The Wildlife College plays a pivotal role in equipping a new generation of conservation managers with the necessary skills to deal with key challenges facing conservation today. Closely linked to this is the role that nature-based tourism is set to play in the socio-economic development of southern Africa and which in turn allows the College to expand its relevance and reach across borders, greatly impacting on the training of conservationists in Africa.
The training offered by the Southern African Wildlife College covers a wide spectrum of skills needed by protected and area natural resource managers from southern Africa who are either already in the service of conservation and environmental agencies as well as individuals starting their careers in the conservation field. The training is aimed at opening career opportunities for existing personnel who do not have formal qualifications; as well as courses that will allow participants to seek and find gainful employment within the conservation and tourism industry.
The potential of the wildlife economy to play a crucial role in the development of alternative livelihoods' for rural people as well as reduce poverty should also not be underestimated. The SAWC recognises this and seeks to actively play its role by helping to secure employment and training opportunities for people living within and around our protected areas, which will in turn reduce the pressure on the protected areas. What sets the College apart from other training institutions is its best practice “learning by doing approach” to training. This ensures that when learners go back to their workplaces or are gainfully employed in the conservation sector, they are well-equipped to tackle the task at hand. In addition, their time at the College would also have exposed them to the latest practices and techniques being employed.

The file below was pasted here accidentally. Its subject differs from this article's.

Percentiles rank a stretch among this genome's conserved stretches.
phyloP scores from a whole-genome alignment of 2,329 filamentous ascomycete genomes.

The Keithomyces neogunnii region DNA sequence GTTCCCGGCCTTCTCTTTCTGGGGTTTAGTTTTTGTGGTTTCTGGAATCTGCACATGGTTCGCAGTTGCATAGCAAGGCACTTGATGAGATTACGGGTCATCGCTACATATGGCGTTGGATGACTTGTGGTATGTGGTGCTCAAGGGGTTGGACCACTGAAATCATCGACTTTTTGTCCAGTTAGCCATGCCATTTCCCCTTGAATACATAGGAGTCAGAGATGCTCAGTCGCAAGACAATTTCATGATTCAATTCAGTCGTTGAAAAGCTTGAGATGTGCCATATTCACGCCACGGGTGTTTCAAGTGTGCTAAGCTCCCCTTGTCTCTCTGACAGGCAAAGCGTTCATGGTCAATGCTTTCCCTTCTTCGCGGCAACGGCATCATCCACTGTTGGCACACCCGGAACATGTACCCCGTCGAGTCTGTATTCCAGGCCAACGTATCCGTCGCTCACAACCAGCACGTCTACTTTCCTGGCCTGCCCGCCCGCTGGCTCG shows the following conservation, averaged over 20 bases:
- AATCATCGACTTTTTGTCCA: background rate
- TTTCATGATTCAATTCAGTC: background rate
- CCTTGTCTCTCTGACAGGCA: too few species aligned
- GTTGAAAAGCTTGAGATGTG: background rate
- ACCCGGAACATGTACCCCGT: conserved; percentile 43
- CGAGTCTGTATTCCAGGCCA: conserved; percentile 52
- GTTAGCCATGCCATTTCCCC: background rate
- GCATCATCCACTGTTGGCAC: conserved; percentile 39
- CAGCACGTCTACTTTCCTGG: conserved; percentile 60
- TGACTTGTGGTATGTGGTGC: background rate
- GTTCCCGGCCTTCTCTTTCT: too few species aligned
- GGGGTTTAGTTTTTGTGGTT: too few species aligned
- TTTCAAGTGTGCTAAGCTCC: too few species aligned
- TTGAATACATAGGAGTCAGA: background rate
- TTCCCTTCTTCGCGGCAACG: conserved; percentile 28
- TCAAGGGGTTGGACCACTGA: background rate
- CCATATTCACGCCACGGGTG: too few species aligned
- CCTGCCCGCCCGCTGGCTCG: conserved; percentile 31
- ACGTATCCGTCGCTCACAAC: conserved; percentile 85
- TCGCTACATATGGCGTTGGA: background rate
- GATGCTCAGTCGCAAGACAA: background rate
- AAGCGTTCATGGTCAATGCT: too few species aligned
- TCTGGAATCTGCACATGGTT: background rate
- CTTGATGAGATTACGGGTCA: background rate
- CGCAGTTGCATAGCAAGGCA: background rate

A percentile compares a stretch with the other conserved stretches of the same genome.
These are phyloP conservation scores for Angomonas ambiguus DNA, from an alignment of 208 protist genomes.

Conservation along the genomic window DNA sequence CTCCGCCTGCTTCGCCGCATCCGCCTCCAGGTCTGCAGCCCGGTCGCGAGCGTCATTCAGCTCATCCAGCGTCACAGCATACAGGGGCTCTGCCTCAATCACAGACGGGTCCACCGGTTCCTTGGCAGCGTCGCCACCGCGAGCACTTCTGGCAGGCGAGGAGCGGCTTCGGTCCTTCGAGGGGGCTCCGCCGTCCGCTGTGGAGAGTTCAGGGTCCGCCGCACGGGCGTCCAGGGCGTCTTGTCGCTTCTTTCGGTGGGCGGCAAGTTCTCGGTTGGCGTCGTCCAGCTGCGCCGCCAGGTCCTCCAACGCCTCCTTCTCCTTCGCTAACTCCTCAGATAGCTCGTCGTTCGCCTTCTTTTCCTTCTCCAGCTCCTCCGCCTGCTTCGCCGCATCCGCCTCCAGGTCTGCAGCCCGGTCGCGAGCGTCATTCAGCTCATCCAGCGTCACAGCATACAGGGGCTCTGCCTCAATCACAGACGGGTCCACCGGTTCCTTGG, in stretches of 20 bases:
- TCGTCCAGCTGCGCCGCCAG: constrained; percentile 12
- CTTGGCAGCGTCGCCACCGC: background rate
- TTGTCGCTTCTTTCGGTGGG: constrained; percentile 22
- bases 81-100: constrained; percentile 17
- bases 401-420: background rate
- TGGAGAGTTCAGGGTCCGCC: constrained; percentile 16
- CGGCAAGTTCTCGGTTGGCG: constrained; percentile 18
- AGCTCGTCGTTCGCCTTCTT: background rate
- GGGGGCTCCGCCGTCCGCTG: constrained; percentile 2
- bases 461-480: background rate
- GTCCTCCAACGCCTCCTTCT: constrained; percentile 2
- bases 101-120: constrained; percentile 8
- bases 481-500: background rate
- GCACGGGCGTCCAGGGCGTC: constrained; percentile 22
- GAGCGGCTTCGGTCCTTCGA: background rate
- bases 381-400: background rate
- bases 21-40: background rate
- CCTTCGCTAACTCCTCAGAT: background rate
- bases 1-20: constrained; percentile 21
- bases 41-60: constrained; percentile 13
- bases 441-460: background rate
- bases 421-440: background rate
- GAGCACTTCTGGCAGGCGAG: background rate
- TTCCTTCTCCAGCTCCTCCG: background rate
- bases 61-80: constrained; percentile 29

Given the current rhino poaching crisis, and the growth in wildlife crime since 2010, the College’s field ranger training facility is indicative of this having grown exponentially over the past few years. With the acquisition of African Field Ranger Training Services, and having established its own field ranger training facility on campus, this has in turn led to two projects, which support anti poaching training namely the Bathawk aerial surveillance and aerial patrol project as well as the K-9 anti poaching training unit.
All programmes are aligned to qualifications that are registered on the National Qualifications Framework and cover the full spectrum of skills needed by field staff and managers of protected areas.
The College offers a diverse range of training, which includes Certificate Courses and Prorammes at a Higher Education and Training and Further Education and Training level as well as Skills Development Programmes, Learnerships and Short Courses. These now fall under four different training pillars: